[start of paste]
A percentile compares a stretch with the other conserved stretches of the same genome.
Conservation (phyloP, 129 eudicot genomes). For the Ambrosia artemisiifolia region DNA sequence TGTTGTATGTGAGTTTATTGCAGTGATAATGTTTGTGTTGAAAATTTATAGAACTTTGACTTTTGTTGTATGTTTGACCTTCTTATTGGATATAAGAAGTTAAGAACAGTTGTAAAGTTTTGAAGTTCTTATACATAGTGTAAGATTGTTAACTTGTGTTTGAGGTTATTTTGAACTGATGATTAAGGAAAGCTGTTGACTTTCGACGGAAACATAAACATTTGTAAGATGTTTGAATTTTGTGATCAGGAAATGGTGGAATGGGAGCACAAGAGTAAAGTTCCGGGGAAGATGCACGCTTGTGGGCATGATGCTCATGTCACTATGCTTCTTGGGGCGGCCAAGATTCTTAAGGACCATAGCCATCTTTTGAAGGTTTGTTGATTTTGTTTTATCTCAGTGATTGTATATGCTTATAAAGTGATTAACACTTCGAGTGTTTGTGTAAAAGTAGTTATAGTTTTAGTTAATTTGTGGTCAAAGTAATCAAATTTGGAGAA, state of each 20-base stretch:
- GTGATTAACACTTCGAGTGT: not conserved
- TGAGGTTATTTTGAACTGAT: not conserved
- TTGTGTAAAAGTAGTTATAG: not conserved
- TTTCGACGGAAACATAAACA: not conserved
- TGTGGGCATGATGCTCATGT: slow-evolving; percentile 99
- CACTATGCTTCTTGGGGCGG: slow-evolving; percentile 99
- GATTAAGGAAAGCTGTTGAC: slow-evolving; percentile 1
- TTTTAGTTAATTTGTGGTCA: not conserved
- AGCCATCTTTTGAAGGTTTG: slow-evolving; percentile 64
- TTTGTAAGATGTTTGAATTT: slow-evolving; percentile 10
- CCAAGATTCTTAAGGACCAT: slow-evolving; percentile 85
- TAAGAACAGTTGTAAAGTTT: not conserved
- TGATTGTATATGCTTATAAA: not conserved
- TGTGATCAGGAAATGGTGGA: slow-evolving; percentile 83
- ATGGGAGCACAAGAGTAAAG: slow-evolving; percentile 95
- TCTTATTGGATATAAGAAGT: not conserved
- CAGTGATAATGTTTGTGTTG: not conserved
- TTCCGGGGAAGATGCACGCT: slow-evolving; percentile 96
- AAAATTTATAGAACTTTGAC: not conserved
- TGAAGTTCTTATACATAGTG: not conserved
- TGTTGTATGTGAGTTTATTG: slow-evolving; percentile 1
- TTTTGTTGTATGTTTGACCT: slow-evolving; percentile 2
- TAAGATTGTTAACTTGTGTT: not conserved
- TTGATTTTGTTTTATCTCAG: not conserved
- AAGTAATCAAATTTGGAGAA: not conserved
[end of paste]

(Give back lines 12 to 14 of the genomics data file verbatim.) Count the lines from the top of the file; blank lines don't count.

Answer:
- TTTGTAAGATGTTTGAATTT: slow-evolving; percentile 10
- CCAAGATTCTTAAGGACCAT: slow-evolving; percentile 85
- TAAGAACAGTTGTAAAGTTT: not conserved